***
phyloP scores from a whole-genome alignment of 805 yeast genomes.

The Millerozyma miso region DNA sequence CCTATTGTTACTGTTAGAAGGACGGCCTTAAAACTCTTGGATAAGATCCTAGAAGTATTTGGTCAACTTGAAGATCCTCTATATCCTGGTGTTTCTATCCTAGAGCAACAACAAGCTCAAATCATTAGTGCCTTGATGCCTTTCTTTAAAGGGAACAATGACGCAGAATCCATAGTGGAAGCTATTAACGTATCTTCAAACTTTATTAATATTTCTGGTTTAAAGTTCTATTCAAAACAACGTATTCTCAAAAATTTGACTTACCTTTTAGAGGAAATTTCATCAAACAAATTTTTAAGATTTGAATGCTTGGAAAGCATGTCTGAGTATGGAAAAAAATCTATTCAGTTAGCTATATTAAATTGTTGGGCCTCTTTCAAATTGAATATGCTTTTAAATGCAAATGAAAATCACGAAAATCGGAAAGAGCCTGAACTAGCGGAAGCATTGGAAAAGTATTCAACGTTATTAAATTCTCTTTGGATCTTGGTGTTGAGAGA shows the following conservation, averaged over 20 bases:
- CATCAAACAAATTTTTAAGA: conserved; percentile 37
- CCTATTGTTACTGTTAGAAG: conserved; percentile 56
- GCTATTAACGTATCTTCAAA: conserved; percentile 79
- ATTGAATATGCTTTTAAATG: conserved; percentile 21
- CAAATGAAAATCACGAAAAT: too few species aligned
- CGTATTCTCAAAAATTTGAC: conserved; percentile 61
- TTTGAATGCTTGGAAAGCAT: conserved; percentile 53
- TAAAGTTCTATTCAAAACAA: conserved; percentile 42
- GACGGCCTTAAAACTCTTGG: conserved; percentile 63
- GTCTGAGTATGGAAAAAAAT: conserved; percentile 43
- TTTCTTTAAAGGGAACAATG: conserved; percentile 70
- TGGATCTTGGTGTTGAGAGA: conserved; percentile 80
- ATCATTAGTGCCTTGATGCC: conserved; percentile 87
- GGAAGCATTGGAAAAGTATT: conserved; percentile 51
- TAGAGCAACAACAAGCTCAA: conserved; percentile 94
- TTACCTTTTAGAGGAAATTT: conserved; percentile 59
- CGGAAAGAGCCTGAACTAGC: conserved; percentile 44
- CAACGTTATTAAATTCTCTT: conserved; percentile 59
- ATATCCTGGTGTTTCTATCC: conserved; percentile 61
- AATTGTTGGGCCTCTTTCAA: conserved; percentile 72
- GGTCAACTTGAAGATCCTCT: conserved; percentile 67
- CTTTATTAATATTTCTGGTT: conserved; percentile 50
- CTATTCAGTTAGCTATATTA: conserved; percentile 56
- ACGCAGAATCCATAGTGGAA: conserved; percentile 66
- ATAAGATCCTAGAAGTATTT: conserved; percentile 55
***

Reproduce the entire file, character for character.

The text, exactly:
phyloP scores from a whole-genome alignment of 805 yeast genomes.

The Millerozyma miso region DNA sequence CCTATTGTTACTGTTAGAAGGACGGCCTTAAAACTCTTGGATAAGATCCTAGAAGTATTTGGTCAACTTGAAGATCCTCTATATCCTGGTGTTTCTATCCTAGAGCAACAACAAGCTCAAATCATTAGTGCCTTGATGCCTTTCTTTAAAGGGAACAATGACGCAGAATCCATAGTGGAAGCTATTAACGTATCTTCAAACTTTATTAATATTTCTGGTTTAAAGTTCTATTCAAAACAACGTATTCTCAAAAATTTGACTTACCTTTTAGAGGAAATTTCATCAAACAAATTTTTAAGATTTGAATGCTTGGAAAGCATGTCTGAGTATGGAAAAAAATCTATTCAGTTAGCTATATTAAATTGTTGGGCCTCTTTCAAATTGAATATGCTTTTAAATGCAAATGAAAATCACGAAAATCGGAAAGAGCCTGAACTAGCGGAAGCATTGGAAAAGTATTCAACGTTATTAAATTCTCTTTGGATCTTGGTGTTGAGAGA shows the following conservation, averaged over 20 bases:
- CATCAAACAAATTTTTAAGA: conserved; percentile 37
- CCTATTGTTACTGTTAGAAG: conserved; percentile 56
- GCTATTAACGTATCTTCAAA: conserved; percentile 79
- ATTGAATATGCTTTTAAATG: conserved; percentile 21
- CAAATGAAAATCACGAAAAT: too few species aligned
- CGTATTCTCAAAAATTTGAC: conserved; percentile 61
- TTTGAATGCTTGGAAAGCAT: conserved; percentile 53
- TAAAGTTCTATTCAAAACAA: conserved; percentile 42
- GACGGCCTTAAAACTCTTGG: conserved; percentile 63
- GTCTGAGTATGGAAAAAAAT: conserved; percentile 43
- TTTCTTTAAAGGGAACAATG: conserved; percentile 70
- TGGATCTTGGTGTTGAGAGA: conserved; percentile 80
- ATCATTAGTGCCTTGATGCC: conserved; percentile 87
- GGAAGCATTGGAAAAGTATT: conserved; percentile 51
- TAGAGCAACAACAAGCTCAA: conserved; percentile 94
- TTACCTTTTAGAGGAAATTT: conserved; percentile 59
- CGGAAAGAGCCTGAACTAGC: conserved; percentile 44
- CAACGTTATTAAATTCTCTT: conserved; percentile 59
- ATATCCTGGTGTTTCTATCC: conserved; percentile 61
- AATTGTTGGGCCTCTTTCAA: conserved; percentile 72
- GGTCAACTTGAAGATCCTCT: conserved; percentile 67
- CTTTATTAATATTTCTGGTT: conserved; percentile 50
- CTATTCAGTTAGCTATATTA: conserved; percentile 56
- ACGCAGAATCCATAGTGGAA: conserved; percentile 66
- ATAAGATCCTAGAAGTATTT: conserved; percentile 55